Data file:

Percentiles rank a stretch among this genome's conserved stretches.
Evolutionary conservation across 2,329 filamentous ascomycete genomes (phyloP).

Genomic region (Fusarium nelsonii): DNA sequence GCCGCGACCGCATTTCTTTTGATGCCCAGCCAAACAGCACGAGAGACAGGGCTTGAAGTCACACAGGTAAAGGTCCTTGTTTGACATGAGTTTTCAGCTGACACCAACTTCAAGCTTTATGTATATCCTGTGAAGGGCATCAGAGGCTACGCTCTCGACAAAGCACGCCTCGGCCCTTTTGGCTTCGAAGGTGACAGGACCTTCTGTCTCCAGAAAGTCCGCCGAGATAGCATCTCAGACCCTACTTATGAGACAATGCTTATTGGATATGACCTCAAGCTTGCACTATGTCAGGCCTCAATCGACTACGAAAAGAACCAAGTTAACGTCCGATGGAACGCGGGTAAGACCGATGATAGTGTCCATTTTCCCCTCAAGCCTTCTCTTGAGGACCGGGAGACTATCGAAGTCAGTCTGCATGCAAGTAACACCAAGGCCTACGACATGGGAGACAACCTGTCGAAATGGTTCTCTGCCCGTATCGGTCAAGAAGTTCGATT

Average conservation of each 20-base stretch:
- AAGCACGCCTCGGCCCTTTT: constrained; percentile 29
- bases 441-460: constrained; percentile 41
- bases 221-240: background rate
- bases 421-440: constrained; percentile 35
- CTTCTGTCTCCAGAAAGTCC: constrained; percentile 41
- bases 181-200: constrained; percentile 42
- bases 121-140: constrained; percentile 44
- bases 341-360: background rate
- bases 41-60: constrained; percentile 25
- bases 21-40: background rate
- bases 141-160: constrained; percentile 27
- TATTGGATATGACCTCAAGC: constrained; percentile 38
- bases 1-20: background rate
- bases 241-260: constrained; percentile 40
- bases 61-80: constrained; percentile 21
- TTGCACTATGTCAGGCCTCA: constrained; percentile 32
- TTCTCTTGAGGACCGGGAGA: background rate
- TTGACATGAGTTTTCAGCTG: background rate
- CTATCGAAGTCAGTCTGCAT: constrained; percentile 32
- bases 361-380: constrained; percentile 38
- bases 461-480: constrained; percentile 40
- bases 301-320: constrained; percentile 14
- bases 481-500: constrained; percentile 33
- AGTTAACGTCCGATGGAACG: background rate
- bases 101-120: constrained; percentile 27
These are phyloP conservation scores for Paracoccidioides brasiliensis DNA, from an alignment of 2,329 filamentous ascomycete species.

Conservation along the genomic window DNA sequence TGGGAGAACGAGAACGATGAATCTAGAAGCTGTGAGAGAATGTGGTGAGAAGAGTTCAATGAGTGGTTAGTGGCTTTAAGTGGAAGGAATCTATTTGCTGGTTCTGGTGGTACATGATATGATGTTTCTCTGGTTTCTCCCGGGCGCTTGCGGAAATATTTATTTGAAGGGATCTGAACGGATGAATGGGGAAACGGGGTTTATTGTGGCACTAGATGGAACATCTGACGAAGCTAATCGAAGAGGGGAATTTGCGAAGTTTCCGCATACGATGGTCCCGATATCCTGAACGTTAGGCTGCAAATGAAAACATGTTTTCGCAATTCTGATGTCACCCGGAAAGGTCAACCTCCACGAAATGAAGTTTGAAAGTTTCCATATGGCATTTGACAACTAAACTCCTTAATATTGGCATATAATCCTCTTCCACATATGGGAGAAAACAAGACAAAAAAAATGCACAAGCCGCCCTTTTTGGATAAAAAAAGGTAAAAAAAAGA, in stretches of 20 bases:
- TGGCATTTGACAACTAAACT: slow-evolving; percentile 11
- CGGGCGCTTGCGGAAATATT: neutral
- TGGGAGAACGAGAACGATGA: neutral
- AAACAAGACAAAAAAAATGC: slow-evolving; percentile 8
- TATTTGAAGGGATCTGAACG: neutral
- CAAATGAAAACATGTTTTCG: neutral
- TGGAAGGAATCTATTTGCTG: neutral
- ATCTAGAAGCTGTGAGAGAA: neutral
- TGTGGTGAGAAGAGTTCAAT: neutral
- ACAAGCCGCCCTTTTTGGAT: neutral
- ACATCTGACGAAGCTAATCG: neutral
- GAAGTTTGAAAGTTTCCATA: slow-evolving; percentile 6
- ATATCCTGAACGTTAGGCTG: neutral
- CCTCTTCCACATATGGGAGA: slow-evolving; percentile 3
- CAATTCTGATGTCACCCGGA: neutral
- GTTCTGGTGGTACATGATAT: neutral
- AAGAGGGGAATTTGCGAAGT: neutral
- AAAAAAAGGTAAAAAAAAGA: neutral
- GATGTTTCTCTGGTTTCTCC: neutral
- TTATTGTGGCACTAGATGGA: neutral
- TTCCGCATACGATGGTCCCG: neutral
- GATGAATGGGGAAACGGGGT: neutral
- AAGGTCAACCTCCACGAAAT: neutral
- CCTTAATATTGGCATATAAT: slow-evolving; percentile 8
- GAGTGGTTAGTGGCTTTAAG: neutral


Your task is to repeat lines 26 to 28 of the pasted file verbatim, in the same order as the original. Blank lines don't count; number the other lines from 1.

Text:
- bases 301-320: constrained; percentile 14
- bases 481-500: constrained; percentile 33
- AGTTAACGTCCGATGGAACG: background rate